For young babies, crawling is usually the first activity that gives them some physical autonomy. Typically, a baby will start to crawl when they’re around 7 to 10 months old.
But that doesn’t mean that all babies will learn how to crawl at this point; in fact, some babies never crawl at all! The most important thing is that your baby acquires some form of mobility. While it’s true that most babies do this by crawling, others like to roll, scoot on their bottoms, or slither on their bellies.
Other babies completely skip crawling and go straight to walking. These babies will usually learn how to stand up using an object — like a bed, for example — to support themselves. In fact, crawling is considered to be an “optional skill” that isn’t used to measure your baby’s physical development. Some of the babies who never crawl end up walking earlier than babies who do crawl.
Babies don’t simply go from lying on their tummies to crawling with confidence in a matter of days. First, they need to learn how to sit upright without support.
This usually happens when they’re around seven to eight months old. Being able to sit means that their arms, legs, and back are strong enough to support their own weight and prevent them from hitting the floor if they fall down.
Once your baby can sit upright, they’ll learn how to get on all fours. After this, they’ll soon realize that they can rock back and forth in this position and that they can get mobility by pushing their knees off the ground.
With time, your baby will get better at crawling. They’ll be able to return to a sitting position after crawling. When they’re approaching their first birthday, they might learn to “cross-crawl,” which is done by moving their leg and arm on opposite sides, rather than moving both limbs from the same side. “Cross-crawling” provides more balance and speed.
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Even though some babies never crawl, or crawl later than expected, it’s normal to wonder if there’s anything you can do to help your child achieve this milestone.
Research has found that many babies don’t learn how to crawl because they haven’t had enough “tummy time.” This is, as its name suggests, the time babies spend lying on their tummies. Tummy time strengthens your baby’s neck, shoulders, arms, and trunk muscles every time they lift their head and neck to look around.
Meanwhile, your baby will also kick around with their legs and feet, which will strengthen their legs. If you want to make tummy time more interesting and rewarding for your baby, place their favorite toy in front of them. This will encourage them to slither on their bellies or try to crawl to reach the toy. Make sure to stay close by during tummy time to keep your baby from injuring themselves as they develop new muscle strength.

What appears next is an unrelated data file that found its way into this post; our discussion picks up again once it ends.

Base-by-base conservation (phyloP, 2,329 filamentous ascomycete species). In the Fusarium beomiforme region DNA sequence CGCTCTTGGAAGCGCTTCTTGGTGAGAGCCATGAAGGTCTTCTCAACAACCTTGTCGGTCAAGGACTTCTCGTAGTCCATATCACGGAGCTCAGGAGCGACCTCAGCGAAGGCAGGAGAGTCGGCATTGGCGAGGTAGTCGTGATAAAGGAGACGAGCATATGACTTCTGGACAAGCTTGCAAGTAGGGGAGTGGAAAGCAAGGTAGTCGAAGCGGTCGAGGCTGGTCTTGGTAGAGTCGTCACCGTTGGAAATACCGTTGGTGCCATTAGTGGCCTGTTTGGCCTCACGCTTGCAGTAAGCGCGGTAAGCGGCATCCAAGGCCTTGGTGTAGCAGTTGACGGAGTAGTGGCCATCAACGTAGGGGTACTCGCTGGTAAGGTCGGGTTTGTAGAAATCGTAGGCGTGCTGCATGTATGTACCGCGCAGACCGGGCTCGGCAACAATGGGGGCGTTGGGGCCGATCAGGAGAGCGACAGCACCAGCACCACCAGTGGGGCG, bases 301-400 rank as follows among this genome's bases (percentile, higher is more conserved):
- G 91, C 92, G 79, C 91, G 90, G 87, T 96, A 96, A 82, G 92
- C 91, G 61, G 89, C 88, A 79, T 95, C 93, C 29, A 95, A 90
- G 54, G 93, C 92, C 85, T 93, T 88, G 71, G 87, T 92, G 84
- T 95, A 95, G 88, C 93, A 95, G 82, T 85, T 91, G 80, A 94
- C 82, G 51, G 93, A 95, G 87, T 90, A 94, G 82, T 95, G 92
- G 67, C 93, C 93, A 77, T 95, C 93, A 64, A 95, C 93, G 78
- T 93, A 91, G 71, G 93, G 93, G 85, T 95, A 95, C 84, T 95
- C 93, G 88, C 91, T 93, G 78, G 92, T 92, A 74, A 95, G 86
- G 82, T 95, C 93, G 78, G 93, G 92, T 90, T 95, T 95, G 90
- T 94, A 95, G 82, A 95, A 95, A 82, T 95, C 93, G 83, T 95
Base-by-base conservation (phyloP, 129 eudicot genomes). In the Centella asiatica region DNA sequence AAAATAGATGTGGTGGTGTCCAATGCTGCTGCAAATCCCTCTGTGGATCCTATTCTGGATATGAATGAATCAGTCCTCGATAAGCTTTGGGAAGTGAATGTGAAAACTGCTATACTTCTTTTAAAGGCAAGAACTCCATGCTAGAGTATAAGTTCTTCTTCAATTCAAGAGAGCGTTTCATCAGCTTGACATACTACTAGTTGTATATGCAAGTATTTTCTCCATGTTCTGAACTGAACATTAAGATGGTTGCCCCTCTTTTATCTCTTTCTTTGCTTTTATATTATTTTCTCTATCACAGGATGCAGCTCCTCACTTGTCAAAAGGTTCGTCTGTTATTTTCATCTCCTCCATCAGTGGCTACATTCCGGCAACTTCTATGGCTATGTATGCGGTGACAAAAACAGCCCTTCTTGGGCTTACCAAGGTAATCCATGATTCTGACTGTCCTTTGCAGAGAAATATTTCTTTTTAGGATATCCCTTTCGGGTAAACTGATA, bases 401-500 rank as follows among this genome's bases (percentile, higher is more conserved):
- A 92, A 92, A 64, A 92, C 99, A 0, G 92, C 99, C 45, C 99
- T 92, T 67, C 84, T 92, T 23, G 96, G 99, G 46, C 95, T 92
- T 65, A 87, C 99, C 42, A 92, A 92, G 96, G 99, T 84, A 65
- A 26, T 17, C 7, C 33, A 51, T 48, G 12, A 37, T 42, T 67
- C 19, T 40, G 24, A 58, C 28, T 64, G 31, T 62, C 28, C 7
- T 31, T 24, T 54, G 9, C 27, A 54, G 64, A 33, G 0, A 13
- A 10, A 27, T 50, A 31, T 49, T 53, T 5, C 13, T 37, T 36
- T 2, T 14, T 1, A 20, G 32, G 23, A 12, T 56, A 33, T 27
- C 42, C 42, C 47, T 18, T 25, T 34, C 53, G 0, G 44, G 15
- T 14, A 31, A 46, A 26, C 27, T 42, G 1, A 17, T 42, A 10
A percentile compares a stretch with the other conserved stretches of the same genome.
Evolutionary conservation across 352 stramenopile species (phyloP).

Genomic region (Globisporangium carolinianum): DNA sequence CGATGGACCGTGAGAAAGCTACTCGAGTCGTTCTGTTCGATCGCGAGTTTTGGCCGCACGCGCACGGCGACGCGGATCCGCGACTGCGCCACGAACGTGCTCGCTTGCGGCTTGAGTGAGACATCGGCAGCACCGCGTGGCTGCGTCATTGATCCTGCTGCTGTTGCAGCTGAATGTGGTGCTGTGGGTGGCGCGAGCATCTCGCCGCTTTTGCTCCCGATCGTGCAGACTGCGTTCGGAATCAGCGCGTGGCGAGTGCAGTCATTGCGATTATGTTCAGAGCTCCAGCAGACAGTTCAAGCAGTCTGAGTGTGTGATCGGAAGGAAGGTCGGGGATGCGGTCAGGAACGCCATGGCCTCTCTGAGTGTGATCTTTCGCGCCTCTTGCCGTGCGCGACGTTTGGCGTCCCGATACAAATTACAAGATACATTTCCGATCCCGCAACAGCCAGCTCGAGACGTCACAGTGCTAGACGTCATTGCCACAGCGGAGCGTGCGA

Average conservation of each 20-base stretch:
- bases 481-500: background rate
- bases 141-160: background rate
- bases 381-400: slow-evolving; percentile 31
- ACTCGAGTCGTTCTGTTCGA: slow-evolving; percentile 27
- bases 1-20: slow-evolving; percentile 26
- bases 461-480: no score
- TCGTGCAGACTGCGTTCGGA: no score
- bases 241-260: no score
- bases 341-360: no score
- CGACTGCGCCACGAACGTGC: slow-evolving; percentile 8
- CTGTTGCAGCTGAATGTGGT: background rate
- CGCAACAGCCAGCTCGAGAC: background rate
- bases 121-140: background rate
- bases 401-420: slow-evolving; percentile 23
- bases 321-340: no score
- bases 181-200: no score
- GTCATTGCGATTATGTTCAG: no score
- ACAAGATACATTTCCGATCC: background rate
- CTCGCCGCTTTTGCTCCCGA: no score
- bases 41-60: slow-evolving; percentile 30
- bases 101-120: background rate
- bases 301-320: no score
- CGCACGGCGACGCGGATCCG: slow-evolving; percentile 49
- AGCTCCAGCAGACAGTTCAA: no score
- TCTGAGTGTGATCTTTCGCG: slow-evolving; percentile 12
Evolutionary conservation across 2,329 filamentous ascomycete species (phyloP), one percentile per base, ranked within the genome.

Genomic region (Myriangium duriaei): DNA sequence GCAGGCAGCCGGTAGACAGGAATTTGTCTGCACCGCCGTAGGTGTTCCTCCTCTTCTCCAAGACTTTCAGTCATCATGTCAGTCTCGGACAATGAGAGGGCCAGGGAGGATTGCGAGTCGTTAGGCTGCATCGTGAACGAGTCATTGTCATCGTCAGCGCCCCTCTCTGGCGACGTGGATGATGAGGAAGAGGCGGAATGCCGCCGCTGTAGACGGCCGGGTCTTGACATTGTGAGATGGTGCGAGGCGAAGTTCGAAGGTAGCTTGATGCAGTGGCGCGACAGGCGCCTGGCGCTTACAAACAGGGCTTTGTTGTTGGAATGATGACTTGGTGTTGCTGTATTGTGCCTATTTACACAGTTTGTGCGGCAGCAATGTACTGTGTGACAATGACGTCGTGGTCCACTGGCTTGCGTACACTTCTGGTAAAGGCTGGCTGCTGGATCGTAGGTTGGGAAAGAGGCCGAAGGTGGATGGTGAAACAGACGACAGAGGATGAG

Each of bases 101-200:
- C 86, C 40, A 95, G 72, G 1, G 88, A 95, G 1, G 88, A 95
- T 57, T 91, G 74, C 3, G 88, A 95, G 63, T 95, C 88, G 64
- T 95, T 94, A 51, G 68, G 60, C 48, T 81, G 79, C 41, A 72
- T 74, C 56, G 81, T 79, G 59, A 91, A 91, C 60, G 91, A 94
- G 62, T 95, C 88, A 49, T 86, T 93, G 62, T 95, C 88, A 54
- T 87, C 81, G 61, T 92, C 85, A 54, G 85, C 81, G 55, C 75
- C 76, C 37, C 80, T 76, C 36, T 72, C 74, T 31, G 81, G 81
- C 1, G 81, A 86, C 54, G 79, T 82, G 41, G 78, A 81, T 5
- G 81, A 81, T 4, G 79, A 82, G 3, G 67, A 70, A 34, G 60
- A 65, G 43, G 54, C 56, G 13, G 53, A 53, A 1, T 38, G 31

Baby not crawling at 8 months
At this age, the most important thing is that your child is trying to become mobile, even if they aren’t crawling. If your baby is learning to get on all fours and swinging back and forth from this position, this is normal development. Try engaging in more tummy time to further stimulate them.
Baby not crawling at 9 months
Experts agree that some babies are simply more motivated to become mobile, while others are content playing with the toys they can reach. If your baby is reaching other developmental milestones such as standing up with support, there’s usually nothing to worry about.
Baby not crawling at 10 months
By now, your baby could be gearing up to take their first steps. By this age they probably know how to sit up without support and maybe stand up for a few moments. Even if they’re still not crawling, more important are their attempts to start moving around the world. Pretty soon, chasing your baby around will provide a full workout!
If you want to help your baby start to crawl, try these tips at home:
- Provide more supervised tummy time. Make things more interesting by placing a colorful object, a toy, or even yourself just out of your baby’s reach.
- Figure out what motivates your baby. Some babies won’t move for a toy, but they’ll do anything for their sippy cup. Figure out which objects motivate your baby to get moving.
- Keep your child barefoot. Being barefoot allows your baby’s feet to develop more naturally. Baby shoes are cute, but they can make it more difficult for your baby to feel the floor and gain mobility. As long as you’re indoors, take your baby’s shoes off.
It’s perfectly normal for many babies to never crawl. However, if your baby is a year old and hasn’t engaged in any form of self-locomotion (whether it’s crawling, scooting, slithering, or cruising), doesn’t reach other developmental milestones, or seems to favor one side of their body, talk to your pediatrician. Seeking an early diagnosis can improve your baby’s chances of reaching milestones later on.
Parenthood comes with many questions, and it’s exciting to think about when your baby will start crawling or reach other developmental milestones. Remember that most babies will reach all milestones on time. Even if your baby isn’t crawling yet, they’ll probably be running around in no time!